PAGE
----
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Sonic Question

12 Nov 2019 16:45 #65598 by Markiehoe
Sonic Question was created by Markiehoe
Does everyone remember the original Sonic trailer and how creepy he looked and the negative fan reaction?

The one on the left is the original design and the one on the right is more comics....I mean video game accurate.

Well the Director certainly did and boy oh boy is this an improvement.


Now my question is:

Should a creator stick to his vision and produce his project even if everyone hates it or should he actually listen to fans and produce something people actually want to watch?
And PAY for.

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12 Nov 2019 16:49 #65600 by lfan
Replied by lfan on topic Sonic Question
IMO, if he wants to produce HIS vision -- regardless of any revenue or profit, or even kudos -- go for it!  However, he is foolish to not listen to feedback and gauge his audience if he expects to profit from it.

My $.02
ElF
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12 Nov 2019 17:55 #65601 by Markiehoe
Replied by Markiehoe on topic Sonic Question
Of course a major motion picture is made by committee.
How many eyes saw that first version and just rubber stamped it we will never know.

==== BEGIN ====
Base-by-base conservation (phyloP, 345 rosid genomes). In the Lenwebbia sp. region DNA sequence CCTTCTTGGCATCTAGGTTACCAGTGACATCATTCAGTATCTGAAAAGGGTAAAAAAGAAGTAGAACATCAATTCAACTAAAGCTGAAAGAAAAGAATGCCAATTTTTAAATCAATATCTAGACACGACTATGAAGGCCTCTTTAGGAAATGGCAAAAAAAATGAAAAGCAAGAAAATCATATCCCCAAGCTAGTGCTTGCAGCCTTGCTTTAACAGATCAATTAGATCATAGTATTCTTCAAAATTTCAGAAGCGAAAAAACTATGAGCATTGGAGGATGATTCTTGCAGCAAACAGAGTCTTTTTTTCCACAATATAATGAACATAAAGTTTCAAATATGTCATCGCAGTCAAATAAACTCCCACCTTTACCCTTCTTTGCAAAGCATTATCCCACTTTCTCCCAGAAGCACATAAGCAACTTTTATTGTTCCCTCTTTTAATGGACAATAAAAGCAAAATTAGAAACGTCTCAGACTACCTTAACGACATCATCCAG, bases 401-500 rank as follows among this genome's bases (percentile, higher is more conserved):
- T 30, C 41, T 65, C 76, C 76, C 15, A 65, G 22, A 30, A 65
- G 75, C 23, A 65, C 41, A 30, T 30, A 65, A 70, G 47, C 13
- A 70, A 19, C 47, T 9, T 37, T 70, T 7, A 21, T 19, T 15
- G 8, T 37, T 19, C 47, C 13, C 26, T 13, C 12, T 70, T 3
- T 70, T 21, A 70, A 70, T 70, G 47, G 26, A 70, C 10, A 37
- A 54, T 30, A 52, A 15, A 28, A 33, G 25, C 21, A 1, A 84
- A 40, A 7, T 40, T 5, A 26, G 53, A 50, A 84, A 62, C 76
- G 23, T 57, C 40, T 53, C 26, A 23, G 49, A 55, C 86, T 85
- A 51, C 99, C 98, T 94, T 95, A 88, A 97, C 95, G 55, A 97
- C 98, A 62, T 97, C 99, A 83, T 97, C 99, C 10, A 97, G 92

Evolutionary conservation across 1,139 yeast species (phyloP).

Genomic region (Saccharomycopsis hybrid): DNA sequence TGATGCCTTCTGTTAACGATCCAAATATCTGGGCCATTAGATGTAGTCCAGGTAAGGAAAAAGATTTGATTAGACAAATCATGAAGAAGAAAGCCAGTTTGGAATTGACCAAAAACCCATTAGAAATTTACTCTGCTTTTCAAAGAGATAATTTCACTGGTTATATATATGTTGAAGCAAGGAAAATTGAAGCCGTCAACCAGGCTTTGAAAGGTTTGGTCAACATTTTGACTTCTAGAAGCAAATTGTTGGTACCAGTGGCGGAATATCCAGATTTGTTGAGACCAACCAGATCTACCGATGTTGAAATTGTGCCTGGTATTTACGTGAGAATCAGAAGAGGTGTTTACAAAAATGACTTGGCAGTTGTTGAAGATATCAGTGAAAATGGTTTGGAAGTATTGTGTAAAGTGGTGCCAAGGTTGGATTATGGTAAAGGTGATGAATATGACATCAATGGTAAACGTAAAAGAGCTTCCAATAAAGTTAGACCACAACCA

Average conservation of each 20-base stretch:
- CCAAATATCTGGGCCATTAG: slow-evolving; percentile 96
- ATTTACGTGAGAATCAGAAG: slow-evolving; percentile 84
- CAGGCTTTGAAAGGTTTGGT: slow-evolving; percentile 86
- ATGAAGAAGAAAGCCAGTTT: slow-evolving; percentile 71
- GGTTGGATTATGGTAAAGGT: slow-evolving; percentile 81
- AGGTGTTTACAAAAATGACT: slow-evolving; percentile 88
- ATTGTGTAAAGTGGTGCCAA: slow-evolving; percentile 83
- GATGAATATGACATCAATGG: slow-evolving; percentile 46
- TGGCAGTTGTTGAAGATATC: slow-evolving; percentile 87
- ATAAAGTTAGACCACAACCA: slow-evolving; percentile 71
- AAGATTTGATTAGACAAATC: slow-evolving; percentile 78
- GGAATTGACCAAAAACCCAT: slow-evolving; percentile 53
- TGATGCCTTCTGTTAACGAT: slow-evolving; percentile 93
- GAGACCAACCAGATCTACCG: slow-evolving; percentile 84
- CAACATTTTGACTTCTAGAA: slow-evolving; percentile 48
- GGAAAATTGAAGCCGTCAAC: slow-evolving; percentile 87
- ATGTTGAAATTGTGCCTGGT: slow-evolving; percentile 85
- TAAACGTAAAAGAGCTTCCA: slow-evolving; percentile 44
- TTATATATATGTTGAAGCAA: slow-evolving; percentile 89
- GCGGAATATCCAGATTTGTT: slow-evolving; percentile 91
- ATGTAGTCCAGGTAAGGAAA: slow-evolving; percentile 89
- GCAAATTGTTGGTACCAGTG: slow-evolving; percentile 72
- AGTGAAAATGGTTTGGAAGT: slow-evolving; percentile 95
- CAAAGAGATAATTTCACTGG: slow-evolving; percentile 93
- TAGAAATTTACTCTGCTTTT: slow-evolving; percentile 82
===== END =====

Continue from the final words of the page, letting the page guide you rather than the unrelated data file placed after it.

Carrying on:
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12 Nov 2019 20:15 #65604 by kikass2014
Replied by kikass2014 on topic Sonic Question
I've said many times, if he is doing it for himself, then he should do whatever he wants.

If he is making it as "product" to "sell", he needs to make what audiences want to see.

It really is as simple as that for me :)

And kudos to him (and the studio) for going back and changing the look of Sonic.  A vast improvement imo.

Just my thoughts :)

Peace.

/K
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13 Nov 2019 14:34 #65610 by Jabbrwock
Replied by Jabbrwock on topic Sonic Question
An artist needs to match his vision to his audience if he intends to make a career out of it. If he doesn't care about money, he can make fan art. As soon as he is making a product he intends to sell, he needs to make a product that will actually sell. If the audience cannot share, or even appreciate, your vision, you are going to have a financial flop, which may well torpedo any attempts in the future to fund projects where your vision actually would be able to find an audience.
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13 Nov 2019 20:26 #65617 by TwiceOnThursdays
Replied by TwiceOnThursdays on topic Sonic Question

Markiehoe wrote: